Angkor's temples are uniquely Khmer

The Indianization of Southeast Asia was one of the early theories developed in the last century to explain the pervasive presence of Hindu religious sites, sculptures and languages in this region, but the mechanisms of Indianization have always been subject to debate. In the early years of this theory, it almost seemed as if Southeast Asia was a passive recipient for Indian ideas and religion, but today the general consensus is that local rulers used the religious teachings from India as a way to further validate their royal power, leading to many similarities in the ways rulers exerted control over their subjects here (think the traditional Mandala structures of kingdoms), but also to regional distinctiveness. This article shows how the buildings of Angkor reflect that Indian influence, but are also fundamentally Khmer in construction.

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photo credit: jin_soo

Researchers Look Closer at Ancient Angkor
23 June, VOA News

Ancient Khmer art and culture have characteristics distinct from India, though some ideas appear to have been borrowed from the tradition, a Canadian archeologist told guests in Washington last week.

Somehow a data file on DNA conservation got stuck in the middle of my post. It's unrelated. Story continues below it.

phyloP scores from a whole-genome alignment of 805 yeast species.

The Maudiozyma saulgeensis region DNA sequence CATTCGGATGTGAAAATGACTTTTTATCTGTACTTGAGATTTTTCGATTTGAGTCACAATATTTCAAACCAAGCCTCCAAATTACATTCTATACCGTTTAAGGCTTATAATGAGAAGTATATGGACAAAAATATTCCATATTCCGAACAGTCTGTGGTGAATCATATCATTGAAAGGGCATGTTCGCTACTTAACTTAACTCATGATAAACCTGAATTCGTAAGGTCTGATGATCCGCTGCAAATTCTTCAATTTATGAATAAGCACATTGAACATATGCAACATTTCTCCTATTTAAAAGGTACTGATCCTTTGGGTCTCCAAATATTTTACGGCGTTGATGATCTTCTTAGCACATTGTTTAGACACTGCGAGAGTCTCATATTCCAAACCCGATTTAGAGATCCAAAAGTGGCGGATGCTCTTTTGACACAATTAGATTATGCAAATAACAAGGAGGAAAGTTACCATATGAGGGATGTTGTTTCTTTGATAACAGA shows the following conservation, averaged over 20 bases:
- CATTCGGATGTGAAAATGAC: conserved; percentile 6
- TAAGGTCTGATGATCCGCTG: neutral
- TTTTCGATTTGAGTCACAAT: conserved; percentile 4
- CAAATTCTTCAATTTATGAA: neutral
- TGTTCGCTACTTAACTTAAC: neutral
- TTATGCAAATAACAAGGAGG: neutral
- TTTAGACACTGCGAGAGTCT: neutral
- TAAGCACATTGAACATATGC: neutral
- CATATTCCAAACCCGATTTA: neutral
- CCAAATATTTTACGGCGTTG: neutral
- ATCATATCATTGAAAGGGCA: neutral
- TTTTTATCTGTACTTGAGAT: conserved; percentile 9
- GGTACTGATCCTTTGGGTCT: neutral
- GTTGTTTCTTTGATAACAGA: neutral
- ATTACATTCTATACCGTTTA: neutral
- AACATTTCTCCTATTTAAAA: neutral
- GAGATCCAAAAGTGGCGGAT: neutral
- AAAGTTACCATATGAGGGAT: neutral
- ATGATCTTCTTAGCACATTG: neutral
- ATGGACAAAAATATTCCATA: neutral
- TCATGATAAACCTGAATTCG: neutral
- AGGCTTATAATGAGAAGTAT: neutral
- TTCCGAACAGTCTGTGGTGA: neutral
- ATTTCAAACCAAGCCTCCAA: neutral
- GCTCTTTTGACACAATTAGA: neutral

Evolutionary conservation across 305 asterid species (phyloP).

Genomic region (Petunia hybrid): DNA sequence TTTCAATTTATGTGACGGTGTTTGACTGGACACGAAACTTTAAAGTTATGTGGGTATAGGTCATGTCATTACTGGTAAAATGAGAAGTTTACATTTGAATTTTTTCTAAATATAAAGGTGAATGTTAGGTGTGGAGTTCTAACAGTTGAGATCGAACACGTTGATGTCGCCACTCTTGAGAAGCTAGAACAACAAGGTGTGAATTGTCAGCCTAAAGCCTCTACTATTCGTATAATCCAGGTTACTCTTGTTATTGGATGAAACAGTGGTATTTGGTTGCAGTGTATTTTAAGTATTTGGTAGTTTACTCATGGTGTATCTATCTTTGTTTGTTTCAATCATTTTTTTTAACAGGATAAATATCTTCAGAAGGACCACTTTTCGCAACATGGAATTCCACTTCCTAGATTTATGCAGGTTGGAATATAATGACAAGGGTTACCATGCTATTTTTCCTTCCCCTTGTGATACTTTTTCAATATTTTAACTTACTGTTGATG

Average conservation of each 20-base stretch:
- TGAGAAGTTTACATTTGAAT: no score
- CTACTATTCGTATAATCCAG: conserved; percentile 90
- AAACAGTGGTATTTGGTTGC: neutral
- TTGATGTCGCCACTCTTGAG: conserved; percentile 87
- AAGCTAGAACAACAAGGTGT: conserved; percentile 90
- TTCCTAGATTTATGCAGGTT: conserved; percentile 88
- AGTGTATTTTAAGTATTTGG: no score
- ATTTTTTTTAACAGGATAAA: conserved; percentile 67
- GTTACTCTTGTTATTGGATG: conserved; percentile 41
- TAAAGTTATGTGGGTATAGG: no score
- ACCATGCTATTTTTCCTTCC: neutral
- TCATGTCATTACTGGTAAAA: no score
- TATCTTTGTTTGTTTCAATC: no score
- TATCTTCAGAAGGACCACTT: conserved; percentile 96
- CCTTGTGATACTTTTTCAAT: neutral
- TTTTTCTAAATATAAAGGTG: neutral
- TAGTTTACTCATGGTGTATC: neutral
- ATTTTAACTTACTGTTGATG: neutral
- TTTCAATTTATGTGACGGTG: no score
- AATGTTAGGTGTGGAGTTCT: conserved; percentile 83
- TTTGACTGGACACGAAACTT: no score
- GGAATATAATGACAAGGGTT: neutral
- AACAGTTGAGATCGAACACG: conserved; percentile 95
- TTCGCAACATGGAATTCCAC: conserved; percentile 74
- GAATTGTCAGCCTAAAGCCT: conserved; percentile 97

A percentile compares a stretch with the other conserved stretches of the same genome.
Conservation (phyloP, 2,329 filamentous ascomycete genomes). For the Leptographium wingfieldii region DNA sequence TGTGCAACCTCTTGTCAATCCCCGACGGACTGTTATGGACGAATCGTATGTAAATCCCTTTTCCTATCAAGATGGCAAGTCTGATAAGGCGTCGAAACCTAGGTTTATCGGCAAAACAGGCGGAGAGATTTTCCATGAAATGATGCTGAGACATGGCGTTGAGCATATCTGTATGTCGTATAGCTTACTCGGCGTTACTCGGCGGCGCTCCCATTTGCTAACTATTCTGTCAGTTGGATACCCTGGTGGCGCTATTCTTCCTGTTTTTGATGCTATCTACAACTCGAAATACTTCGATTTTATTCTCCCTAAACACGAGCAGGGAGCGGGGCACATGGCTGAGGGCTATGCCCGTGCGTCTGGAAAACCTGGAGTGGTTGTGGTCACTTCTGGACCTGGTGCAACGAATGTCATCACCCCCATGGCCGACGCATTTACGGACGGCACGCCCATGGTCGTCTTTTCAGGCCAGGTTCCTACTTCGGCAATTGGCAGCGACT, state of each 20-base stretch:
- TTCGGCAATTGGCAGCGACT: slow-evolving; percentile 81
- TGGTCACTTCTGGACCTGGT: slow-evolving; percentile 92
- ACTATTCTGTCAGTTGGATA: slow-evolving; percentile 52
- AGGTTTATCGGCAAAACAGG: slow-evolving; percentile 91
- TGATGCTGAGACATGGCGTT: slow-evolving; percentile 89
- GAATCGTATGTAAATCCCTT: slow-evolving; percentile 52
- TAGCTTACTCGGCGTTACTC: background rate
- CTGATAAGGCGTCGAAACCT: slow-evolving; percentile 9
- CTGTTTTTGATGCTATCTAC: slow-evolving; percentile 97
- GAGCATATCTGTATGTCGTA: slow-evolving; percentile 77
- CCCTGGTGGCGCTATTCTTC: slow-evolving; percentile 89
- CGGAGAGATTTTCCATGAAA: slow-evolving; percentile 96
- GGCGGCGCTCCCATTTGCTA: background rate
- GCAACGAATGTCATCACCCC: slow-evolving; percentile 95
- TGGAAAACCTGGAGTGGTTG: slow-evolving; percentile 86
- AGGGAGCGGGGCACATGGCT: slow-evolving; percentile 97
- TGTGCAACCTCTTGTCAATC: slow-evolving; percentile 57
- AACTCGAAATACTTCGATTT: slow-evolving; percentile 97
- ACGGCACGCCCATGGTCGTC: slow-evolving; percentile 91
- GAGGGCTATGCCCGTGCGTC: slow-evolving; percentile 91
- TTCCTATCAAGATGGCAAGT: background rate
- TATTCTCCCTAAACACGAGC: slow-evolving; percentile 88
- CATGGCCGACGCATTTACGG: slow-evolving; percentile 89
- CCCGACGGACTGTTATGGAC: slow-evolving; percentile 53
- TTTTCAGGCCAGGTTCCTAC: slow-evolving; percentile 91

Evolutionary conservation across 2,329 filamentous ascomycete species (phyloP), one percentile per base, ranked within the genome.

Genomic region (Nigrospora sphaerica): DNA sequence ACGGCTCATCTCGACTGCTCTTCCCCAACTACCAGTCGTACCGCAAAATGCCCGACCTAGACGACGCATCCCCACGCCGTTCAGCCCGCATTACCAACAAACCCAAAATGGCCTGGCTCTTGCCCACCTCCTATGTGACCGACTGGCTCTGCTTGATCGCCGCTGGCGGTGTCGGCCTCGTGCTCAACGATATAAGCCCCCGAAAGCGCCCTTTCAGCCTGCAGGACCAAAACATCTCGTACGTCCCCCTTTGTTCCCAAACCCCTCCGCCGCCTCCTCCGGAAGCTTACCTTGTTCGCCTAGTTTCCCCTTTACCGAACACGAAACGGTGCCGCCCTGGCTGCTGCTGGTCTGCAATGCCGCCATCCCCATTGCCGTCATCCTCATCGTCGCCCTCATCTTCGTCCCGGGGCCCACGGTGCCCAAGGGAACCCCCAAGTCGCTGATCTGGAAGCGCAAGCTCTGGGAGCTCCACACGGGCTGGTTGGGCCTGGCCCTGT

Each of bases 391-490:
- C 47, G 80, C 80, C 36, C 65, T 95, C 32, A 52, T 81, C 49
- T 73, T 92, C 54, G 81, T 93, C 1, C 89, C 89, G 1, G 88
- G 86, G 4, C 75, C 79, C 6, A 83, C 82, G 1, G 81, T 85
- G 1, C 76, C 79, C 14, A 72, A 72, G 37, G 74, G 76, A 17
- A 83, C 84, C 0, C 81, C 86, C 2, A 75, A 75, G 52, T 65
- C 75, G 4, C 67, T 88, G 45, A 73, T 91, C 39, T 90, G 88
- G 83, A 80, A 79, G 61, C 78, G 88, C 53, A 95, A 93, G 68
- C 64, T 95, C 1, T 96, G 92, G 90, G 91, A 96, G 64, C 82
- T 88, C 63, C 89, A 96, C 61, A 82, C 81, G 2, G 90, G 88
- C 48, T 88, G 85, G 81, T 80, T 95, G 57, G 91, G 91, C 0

Speaking to a small conference at the Freer-Sackler Art Gallery, Mitch Henderickson, director of the Industries of Angkor Project and researcher at the University of Sydney, said he found no evidence after seven years of research indicating that temples or architectural structures like Angkor Wat had been built in India.

“In the past it was interpreted as a direct diffusion of Indians and Indian ideals into Cambodia,” he said. “It has only been, say, in the last 10 years that we have truly understood how Brahman and Buddhist ideals have been brought into Cambodia and whether the actual Brahman or monks were giving the ideas.”

Some architecture and arts were now thought “uniquely Khmer,” he said, “because there are no temples in India that are built in the same way. They don’t follow the idea of building a ‘baray’ with a ‘mebon’ in the center, which is the representation of Mount Meru in the Sea of Milk [epic]. There’s nothing like that i​n India. So, the idea is that now we realize that Cambodia took the ideas that they wanted and modified them to suit the purpose and goals of the rulers and kings.”


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Author: Noel Tan

Dr Noel Hidalgo Tan is the Senior Specialist in Archaeology at SEAMEO-SPAFA, the Southeast Asian Regional Centre for Archaelogy and Fine Arts.

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